Following 9/11 Bush put Jemen on a list of potential early targets. Saleh travelled immediately to Washington where he received a $ 400 million aid package from the World Bank and the IMF. The deal included expanded special military training which allowed US Special Forces to deploy discretely in Jemen, permitting Saleh to save face domestically.

Also the deal permitted the US to create a “counter terrorism camp” in Jemen run by the CIA and Special Forces and the Marines and which was backed up by Camp Lemonier in the nearby African country, Djibouti, a secretive base that would soon serve as command center for covert US action.

Along with the military trainers, members of the clandestine military intelligence unit, JSOC, Joint Special Operations Command, were inserted into Jemen.

The rest of the article is chock full of counter terror operations in which many civilians are killed by an assortment of Hellfire missiles, unmanned flying vehicles, various supposed and real Al Qaeda operatives are enlisted in the narrative, American and otherwise born, Wolfowitz outing a political assassination of an Al Qaeda operative who was linked to a supposed terrorist group in Buffalo. And on and on.

Many interesting details here. Obama has not only followed but expanded and solidified the Bush justification for expanding covert wars. Scahill writes:

“During the 2008 presidential campaign, John McCain and other Republicans attempted to portray Barack Obama as too caught up in the niceties of civil liberties and international law to deal with the threat of global terrorism. But in fact, from the first days of his administration, the president was hyper-focused on escalating the covert war against Al Qaeda and expanding it far beyond Bush-era levels, particularly in Yemen.

In April 2009 Gen. David Petraeus, then head of Centcom, approved a plan developed with the US Embassy in Sana, the CIA and other intelligence agencies to expand US military action in Yemen. The plan not only involved special-ops training for Yemeni forces but unilateral US strikes against AQAP. Though Petraeus paid lip service to the cooperation between the United States and Yemen, he was clear that the United States would strike whenever it pleased. In fact, he issued a seven-page secret order authorizing small teams of US special-ops forces to conduct clandestine operations off the stated battlefields of Iraq and Afghanistan. It was marked “LIMDIS,” short for “limited distribution.” The directive, known as a Joint Unconventional Warfare Task Force (JUWTF) Execute Order, served as a permission slip of sorts for special-ops teams. “Unlike covert actions undertaken by the C.I.A., such clandestine activity does not require the president’s approval or regular reports to Congress,” reported Mark Mazzetti of the New York Times, who was allowed to read the order.”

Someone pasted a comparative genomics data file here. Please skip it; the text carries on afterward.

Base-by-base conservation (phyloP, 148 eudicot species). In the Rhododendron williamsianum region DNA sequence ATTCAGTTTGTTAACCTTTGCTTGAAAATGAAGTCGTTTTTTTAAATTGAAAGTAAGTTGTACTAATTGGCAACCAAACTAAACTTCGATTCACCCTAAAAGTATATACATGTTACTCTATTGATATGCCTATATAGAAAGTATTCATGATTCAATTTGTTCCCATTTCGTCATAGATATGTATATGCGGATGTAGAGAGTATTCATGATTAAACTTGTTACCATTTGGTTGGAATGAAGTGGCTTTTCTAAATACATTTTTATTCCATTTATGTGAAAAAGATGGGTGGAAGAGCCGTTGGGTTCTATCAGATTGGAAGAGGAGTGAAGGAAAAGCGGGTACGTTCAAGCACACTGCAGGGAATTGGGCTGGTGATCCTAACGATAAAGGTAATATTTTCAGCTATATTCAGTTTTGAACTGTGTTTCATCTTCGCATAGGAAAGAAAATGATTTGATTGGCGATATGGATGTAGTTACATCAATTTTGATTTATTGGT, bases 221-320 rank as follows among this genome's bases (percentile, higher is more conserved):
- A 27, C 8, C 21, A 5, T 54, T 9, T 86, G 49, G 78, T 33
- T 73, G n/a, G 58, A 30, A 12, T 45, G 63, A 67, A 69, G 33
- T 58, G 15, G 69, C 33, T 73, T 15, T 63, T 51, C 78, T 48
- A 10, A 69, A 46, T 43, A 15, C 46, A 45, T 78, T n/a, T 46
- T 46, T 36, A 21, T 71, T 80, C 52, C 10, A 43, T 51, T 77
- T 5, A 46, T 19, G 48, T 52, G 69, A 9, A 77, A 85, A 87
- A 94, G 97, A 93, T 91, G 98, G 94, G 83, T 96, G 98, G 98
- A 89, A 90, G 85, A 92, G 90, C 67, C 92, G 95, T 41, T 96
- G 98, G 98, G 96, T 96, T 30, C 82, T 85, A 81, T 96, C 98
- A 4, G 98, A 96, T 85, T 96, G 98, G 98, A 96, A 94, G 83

What emerges in this article is a picture in which the US and Jemen are playing military footsy with each other, engaging in military actions in which people are killed and whose justification is the war on terror that Scahill elsewhere calls the war on the world.

Tit for tat teror counter-terror actions that almost seem to be designed to give support to the ‘enemy’ in order to continue with the charade of terror counter-terror dance. One might hope that the popular uprisings presently taking place in Jemen make removed Saleh from office and disrupt the military agreements made with the US. But Scahill notes that this possibility is being accounted for in Washington

Scahill concludes the article with this:

“It was the Bush administration that declared the world a battlefield where any country would be fair game for targeted killings. But it was President Obama, with Yemen as the laboratory, who put a bipartisan stamp on this paradigm—which will almost certainly endure well beyond his time in office. “The global war on terror has acquired a life of its own,” says Colonel Lang. “It’s a self-licking ice cream cone. And the fact that this counterterrorism/counterinsurgency industry evolved into this kind of thing, involving all these people—the foundations and the journalists and the book writers and the generals and the guys doing the shooting—all of that together has a great, tremendous amount of inertia that tends to keep it going in the same direction.” He adds, “It continues to roll. It will take a conscious decision on the part of civilian policy-makers, somebody like the president, for example, to decide that, ‘OK, boys, the show’s over.’” But Obama, he says, is far from deciding the show’s over. “It seems that this is going to go on for a long time.”

No hope in sight. One might have hoped that a more intelligent rational man than Bush would attempt to pry the US out such outlaw Neanderthal actions that only serve to replenish the ‘enemy’ with new recruits but Obama is not that man.